PROJECTS: Past and current projects are the best examples of your work. Be sure to include your most notable projects. Include specific context on the assignment or task, a quick summary of the process or steps involved in completing the project (identifying main skills used), and how long the project took.
Include skills (technical and others) that you grew or learned as a result of the project or task.
And lastly, remember to specify if the project was a team project or a solo effort. If you worked on this as a team, include your role specifically.
Limit use of links to other websites. Instead, screenshot anything that already exists online if it is not easily transferrable.
CERTIFICATES or DEGREES: Ensure your portfolio includes items which indicate professional and personal development. If you have earned a certificate or degree, include it!
If you have received unofficial training in a noteworthy area, and are competent in that skill or knowledge, include it as well. In this case, you could write a short paragraph indicating what competency was learned, how it was taught, and how you have utilized that skill in your work.
AWARDS: Awards are important to include in a portfolio as long as they are fairly recent, and work related. Use your discretion in this area. Depending on the situation, an attendance award could be beneficial. An award for creativity in a project also could be worth showcasing. A high school Math-A-Thon award would not likely be relevant in most instances.
Organization of a portfolio is key. Similar to a resume or curriculum vitae (CV), you want the order to flow from section to section. But many options exist! Some may prefer to organize your work chronologically but consider other ways that make sense to you. Be creative! A portfolio is an extension of you and should tell the story of your professional growth.
If you are needing a portfolio, and chances are in the informatics, computing, and engineering fields you do, the presentation of a portfolio is critical in showcasing your creativity. Be intentional in how you choose to present your work. Remember – this is a direct visual representation of your competencies and personality.
You must first consider how to present your portfolio. While some students might upload their portfolio onto a USB flash drive, consider creating a website which you can reference or link off of your resume or CV. This ensures instant shareability and access.
Dropbox, Google Drive and Microsoft OneDrive are easy options. Common platforms also include PortfolioBox, Wix, WordPress or Weebly. These are all free to users as well.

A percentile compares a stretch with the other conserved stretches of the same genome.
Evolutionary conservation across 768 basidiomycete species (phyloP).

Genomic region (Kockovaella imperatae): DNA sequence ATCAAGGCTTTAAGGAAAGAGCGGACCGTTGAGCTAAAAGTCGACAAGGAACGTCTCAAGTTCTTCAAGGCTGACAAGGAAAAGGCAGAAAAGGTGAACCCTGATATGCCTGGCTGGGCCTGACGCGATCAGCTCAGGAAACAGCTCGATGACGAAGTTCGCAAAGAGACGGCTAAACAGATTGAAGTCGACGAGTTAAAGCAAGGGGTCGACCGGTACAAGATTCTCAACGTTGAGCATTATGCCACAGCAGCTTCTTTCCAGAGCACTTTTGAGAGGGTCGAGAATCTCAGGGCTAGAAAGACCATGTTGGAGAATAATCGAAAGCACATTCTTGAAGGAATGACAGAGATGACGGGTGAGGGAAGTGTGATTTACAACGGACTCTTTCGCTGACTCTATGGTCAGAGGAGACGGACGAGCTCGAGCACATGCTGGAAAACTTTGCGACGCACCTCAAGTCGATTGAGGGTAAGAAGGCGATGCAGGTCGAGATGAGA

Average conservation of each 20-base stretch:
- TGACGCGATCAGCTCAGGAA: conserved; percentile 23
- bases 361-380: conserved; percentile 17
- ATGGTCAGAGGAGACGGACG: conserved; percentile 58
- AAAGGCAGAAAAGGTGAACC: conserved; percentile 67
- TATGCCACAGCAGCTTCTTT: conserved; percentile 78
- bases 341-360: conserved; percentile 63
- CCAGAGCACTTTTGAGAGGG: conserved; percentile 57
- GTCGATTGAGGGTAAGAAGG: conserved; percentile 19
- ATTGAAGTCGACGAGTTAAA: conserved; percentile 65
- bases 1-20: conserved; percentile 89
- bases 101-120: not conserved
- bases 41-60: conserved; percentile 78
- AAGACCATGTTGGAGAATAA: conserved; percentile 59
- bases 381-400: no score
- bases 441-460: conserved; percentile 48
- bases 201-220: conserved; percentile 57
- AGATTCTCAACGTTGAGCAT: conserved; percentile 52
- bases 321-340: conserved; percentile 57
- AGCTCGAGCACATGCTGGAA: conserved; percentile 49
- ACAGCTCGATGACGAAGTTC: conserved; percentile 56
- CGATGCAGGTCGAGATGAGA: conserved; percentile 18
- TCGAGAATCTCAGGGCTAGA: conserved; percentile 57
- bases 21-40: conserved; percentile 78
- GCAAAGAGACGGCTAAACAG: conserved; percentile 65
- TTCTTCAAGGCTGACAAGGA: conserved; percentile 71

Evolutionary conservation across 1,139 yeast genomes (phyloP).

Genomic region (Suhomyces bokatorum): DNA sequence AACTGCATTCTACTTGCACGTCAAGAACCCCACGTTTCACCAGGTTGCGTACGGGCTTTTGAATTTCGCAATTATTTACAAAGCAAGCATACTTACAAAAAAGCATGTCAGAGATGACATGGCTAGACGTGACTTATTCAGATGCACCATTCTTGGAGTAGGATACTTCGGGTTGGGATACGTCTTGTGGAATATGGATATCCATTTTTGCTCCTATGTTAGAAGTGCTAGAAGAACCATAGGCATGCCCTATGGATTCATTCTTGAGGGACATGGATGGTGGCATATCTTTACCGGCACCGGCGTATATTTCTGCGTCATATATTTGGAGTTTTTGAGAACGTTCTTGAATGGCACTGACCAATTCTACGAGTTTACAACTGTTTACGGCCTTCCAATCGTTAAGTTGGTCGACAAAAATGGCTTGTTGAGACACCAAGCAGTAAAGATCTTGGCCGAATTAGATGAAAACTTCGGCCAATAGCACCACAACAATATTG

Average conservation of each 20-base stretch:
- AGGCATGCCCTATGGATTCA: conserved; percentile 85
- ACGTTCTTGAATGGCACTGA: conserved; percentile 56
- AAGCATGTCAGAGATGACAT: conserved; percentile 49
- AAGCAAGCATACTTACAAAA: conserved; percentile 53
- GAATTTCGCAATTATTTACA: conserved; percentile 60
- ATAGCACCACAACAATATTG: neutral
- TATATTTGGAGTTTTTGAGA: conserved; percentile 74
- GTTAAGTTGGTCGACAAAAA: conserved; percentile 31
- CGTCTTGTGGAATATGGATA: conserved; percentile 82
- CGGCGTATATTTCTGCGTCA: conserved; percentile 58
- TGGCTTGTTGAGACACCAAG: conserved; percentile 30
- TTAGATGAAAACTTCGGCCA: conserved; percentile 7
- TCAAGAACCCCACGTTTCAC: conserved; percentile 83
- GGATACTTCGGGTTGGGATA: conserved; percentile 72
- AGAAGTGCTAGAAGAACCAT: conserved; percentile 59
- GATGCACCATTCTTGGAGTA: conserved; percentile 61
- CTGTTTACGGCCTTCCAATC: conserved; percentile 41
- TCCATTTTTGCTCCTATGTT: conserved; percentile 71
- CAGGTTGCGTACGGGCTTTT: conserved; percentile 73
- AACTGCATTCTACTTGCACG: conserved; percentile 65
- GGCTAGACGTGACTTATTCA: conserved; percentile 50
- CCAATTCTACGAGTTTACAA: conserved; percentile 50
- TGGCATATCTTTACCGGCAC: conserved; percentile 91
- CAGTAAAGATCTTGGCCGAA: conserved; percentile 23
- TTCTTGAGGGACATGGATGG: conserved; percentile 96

Squarespace is another common portfolio tool although there are costs associated with using this tool.
No matter what platform you choose, ensure that your information is password protected and safe. Your portfolio should only be accessed by those you give permission to view. Also do a confidentiality check to ensure that you are sensitive to school or work-related proprieties. If necessary, generalize or black-out corporate/client names and information.
In addition to the documents listed above, consider saving and including in your portfolio, written correspondence (i.e., emails or course community boards) that highlight professional relationships you have built and speak to your work performance. For instance, perhaps a professor complemented your research methodology on your capstone project, or a peer gave you a shout out for leading the team effectively over the 8-week project. Clip those remarks and compile a reference section to include in your portfolio. Be sure to include a short paragraph on the context of the compliment. It might seem trivial but to a prospective employer or current boss, these are character indicators which emphasize that you are respected and valued, and that you are capable of building rapport with others. These are prime examples of your reputation and work ethic so showcase them!
Portfolios must continuously be updated. Often, this is easier to accomplish if you routinely set aside time, once per month for example, to do this. Put it in your calendar and set an automatic reminder!
Check your emails, work calendar, social media, etc. for committee work, projects, certificates or awards, performance reviews, or compliments that could be used as resume and/or portfolio material. Remember, your portfolio should highlight your work and your character!
4-step Portfolio Plan:
- Collect examples of your work history and accomplishments
- Organize these materials
- Select a presentation system
- Establish a plan to continually update